audio – Sawtooth waveform generation


Wrote a function that fills a float array with a sawtooth wave of a given frequency. Sounds bad, especially high frequencies. Apparently, this is due to the fact that I incorrectly take into account the accumulating fractional samples. But I can't think of how to take them into account correctly?

void sawtooth(double upPercent, float volume, float freq,
    uint sampleRate, ArrayRange<float> outSamples)
    const uint fullPeriodsCount=(uint)(outSamples.Count()*freq/sampleRate);
    const double samplesPerPeriod=sampleRate/freq;
    const double samplesPerUp=samplesPerPeriod*upPercent;
    const double samplesPerDown=samplesPerPeriod-samplesPerUp;
    const uint intSamplesPerUp=(uint)samplesPerUp;
    const uint intSamplesPerDown=(uint)samplesPerDown;
    const double fractSamplesPerUp=fract(samplesPerUp);
    const double fractSamplesPerDown=fract(samplesPerDown);

    double upFraction=0, downFraction=0;
    uint pos=0;
    double v=-volume, du=2*volume/samplesPerUp, dd=2*volume/samplesPerDown;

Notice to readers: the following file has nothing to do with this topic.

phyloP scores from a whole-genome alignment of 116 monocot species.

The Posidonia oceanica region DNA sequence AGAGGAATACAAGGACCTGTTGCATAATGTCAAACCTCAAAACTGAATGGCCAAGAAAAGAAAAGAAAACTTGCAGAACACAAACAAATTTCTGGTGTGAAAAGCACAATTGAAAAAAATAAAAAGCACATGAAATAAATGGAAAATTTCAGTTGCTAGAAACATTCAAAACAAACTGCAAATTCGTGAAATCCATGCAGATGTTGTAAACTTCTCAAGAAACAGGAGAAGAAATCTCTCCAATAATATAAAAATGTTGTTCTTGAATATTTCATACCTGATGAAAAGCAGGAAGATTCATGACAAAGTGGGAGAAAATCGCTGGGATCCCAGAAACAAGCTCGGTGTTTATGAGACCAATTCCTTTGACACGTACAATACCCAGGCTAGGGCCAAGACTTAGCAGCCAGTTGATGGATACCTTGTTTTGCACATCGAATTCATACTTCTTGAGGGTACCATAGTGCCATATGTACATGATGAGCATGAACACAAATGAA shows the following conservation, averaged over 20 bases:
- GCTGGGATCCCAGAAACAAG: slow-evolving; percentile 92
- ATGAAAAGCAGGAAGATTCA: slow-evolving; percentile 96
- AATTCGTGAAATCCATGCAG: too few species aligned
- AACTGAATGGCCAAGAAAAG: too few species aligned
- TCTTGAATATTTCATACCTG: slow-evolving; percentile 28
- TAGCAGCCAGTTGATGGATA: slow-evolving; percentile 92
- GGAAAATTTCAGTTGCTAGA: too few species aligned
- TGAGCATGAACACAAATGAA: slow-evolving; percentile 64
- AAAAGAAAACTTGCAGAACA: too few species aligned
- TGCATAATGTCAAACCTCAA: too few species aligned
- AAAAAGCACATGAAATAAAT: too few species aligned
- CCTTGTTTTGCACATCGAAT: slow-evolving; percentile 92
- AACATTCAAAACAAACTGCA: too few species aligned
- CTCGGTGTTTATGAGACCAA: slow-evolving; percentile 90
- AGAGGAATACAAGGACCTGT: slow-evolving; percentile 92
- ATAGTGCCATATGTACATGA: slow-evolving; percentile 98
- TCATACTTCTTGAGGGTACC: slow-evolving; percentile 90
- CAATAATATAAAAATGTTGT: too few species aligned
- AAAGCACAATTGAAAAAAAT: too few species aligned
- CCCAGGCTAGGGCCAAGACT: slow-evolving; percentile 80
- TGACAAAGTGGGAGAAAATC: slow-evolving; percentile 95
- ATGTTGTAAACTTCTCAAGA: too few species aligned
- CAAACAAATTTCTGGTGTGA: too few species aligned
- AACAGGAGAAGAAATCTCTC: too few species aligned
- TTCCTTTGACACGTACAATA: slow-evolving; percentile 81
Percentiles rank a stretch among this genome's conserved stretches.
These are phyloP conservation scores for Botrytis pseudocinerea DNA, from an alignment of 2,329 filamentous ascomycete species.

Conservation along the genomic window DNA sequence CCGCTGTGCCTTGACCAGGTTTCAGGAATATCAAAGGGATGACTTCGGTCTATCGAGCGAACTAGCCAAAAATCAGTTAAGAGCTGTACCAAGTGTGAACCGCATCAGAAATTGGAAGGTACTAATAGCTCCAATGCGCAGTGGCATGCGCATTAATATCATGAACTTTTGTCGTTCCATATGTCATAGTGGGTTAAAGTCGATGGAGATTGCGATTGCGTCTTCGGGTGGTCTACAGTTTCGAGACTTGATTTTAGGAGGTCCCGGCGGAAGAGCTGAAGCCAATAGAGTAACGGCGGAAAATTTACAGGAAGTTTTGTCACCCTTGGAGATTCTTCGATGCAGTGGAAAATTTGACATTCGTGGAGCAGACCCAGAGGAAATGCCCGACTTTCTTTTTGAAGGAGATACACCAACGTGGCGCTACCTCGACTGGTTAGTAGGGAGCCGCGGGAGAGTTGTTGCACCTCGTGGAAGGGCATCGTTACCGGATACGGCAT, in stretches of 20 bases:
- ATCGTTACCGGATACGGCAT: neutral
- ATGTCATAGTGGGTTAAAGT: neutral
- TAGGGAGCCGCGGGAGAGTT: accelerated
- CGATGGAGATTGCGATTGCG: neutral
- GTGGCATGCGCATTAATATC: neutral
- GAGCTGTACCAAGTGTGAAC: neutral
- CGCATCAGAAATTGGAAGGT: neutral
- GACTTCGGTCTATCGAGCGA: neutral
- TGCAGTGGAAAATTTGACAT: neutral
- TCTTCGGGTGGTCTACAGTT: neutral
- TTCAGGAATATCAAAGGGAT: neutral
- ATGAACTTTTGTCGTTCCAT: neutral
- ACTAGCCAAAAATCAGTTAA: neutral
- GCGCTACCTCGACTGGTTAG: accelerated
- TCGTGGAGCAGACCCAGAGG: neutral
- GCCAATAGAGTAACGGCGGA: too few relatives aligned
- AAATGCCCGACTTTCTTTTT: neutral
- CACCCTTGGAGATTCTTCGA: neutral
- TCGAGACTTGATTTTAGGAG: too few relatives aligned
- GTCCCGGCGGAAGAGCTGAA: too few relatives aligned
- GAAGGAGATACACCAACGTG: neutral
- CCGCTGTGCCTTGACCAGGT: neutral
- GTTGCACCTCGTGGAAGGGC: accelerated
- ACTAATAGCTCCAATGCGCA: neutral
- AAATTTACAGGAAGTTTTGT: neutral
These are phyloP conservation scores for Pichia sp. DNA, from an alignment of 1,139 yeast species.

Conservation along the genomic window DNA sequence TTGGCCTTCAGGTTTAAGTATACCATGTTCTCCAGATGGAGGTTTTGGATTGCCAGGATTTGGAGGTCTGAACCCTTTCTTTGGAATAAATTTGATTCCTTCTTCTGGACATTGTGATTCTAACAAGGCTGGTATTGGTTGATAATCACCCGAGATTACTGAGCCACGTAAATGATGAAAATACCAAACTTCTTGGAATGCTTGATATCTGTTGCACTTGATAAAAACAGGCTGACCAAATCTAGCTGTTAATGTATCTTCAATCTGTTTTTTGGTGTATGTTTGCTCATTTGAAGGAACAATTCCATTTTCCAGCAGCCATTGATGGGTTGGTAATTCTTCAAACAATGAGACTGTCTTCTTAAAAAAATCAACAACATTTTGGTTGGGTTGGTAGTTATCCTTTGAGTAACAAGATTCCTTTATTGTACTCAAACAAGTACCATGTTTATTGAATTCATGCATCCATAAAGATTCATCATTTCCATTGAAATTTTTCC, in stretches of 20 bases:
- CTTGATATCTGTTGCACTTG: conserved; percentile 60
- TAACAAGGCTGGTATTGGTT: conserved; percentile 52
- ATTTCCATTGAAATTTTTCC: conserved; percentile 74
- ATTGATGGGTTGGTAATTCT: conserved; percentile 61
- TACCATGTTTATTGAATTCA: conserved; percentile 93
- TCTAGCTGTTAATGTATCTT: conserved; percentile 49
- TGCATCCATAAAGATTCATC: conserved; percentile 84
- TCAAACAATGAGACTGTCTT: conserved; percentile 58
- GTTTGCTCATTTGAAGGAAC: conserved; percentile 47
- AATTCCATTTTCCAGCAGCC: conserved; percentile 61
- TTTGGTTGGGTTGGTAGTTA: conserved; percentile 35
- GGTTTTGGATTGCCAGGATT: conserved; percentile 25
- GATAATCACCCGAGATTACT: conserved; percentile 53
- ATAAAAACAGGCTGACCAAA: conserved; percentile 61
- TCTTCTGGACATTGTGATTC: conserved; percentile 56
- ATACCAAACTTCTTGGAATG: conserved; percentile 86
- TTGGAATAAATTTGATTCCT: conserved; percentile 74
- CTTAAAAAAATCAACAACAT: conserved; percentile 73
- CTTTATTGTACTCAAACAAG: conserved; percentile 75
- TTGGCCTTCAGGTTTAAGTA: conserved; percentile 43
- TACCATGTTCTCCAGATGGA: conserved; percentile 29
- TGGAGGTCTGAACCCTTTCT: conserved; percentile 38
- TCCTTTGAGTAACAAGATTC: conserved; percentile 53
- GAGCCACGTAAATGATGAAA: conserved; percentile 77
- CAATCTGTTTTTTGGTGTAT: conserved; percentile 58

for(uint k=0; k<fullPeriodsCount; k++)
        for(uint s=0; s<intSamplesPerUp; s++)
             outSamples[pos++]=(float)v, v+=du;
        if(upFraction>=1) {upFraction--; outSamples[pos++]=(float)v; v+=du;}

        for(uint s=0; s<intSamplesPerDown; s++)
            outSamples[pos++]=(float)v, v-=dd;
        if(downFraction>=1) {downFraction--; outSamples[pos++]=(float)v; v-=dd;}

Here upPercent is the rise time divided by the entire period of the wave. It is also important that this function is as fast as possible. I have a correct implementation, but it is 6 times slower than this but is wrong.


Through thought, trial and error, I came to this:

double fraction=fractSamplesPerDown/2;
//Цикл ниже начинается от минимального значения сигнала, а нам нужно начать с нулевого, чтобы не было скачка. Сделаем половину спада перед циклом
for(uint s=1; s<samplesPerDown/2; s++) inOutSamples[pos++]=(float)v, v-=dd;

for(int k=0; k<fullPeriodsCount; k++)
    for(uint s=0; s<intSamplesPerUp; s++)
        inOutSamples[pos++]=(float)v, v+=du;
    if(fraction>=1) fraction--, inOutSamples[pos++]=(float)v;

    for(uint s=0; s<intSamplesPerDown; s++)
        inOutSamples[pos++]=(float)v, v-=dd;
    if(fraction>=1) fraction--, inOutSamples[pos++]=(float)v;

At a sampling rate of 11 kHz, it sounds similar to my previous implementation, but the sound is still not entirely clear. But the 7-fold increase in performance more than paid off for the transition to 48 kHz, and at this frequency everything is already fine. So, in principle, this option suits me, but if suddenly someone has ideas on how to do it even better, then write. Naturally, this code can still be optimized later, I have not even started this yet.

I hope it will be useful to someone, otherwise I myself could not find this algorithm anywhere.

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